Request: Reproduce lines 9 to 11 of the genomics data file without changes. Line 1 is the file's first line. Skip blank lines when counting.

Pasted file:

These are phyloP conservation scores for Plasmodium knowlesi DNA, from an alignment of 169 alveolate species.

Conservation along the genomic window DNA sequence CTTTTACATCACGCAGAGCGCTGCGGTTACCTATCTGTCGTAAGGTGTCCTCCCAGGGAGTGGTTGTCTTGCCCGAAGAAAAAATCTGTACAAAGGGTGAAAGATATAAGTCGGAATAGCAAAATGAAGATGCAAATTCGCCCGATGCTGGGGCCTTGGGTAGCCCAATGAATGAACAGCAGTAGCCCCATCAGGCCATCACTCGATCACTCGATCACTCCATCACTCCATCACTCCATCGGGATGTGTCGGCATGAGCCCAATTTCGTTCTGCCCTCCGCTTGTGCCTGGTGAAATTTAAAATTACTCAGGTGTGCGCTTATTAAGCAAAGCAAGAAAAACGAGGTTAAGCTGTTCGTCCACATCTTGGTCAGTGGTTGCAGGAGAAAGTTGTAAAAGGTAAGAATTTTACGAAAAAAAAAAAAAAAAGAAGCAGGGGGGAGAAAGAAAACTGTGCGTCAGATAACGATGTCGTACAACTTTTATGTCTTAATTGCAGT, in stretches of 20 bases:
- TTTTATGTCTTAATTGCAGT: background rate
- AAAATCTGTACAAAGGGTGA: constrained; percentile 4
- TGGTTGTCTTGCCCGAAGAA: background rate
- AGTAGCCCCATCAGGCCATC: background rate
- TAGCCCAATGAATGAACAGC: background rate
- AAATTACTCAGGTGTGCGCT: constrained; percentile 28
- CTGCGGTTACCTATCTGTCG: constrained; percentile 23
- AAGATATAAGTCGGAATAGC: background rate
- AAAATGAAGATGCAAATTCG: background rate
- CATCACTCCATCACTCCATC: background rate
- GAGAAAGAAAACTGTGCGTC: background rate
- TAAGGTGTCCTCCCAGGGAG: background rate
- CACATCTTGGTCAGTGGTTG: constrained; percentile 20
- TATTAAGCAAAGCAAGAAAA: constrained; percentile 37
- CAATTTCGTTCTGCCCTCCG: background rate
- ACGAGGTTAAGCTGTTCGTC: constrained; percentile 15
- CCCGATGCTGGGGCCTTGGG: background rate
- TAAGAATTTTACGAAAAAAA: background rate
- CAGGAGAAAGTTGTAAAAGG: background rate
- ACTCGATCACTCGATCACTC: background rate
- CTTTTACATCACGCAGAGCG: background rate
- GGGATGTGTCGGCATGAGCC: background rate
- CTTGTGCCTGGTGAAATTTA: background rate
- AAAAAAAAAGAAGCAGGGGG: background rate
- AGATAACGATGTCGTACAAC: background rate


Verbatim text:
- CTGCGGTTACCTATCTGTCG: constrained; percentile 23
- AAGATATAAGTCGGAATAGC: background rate
- AAAATGAAGATGCAAATTCG: background rate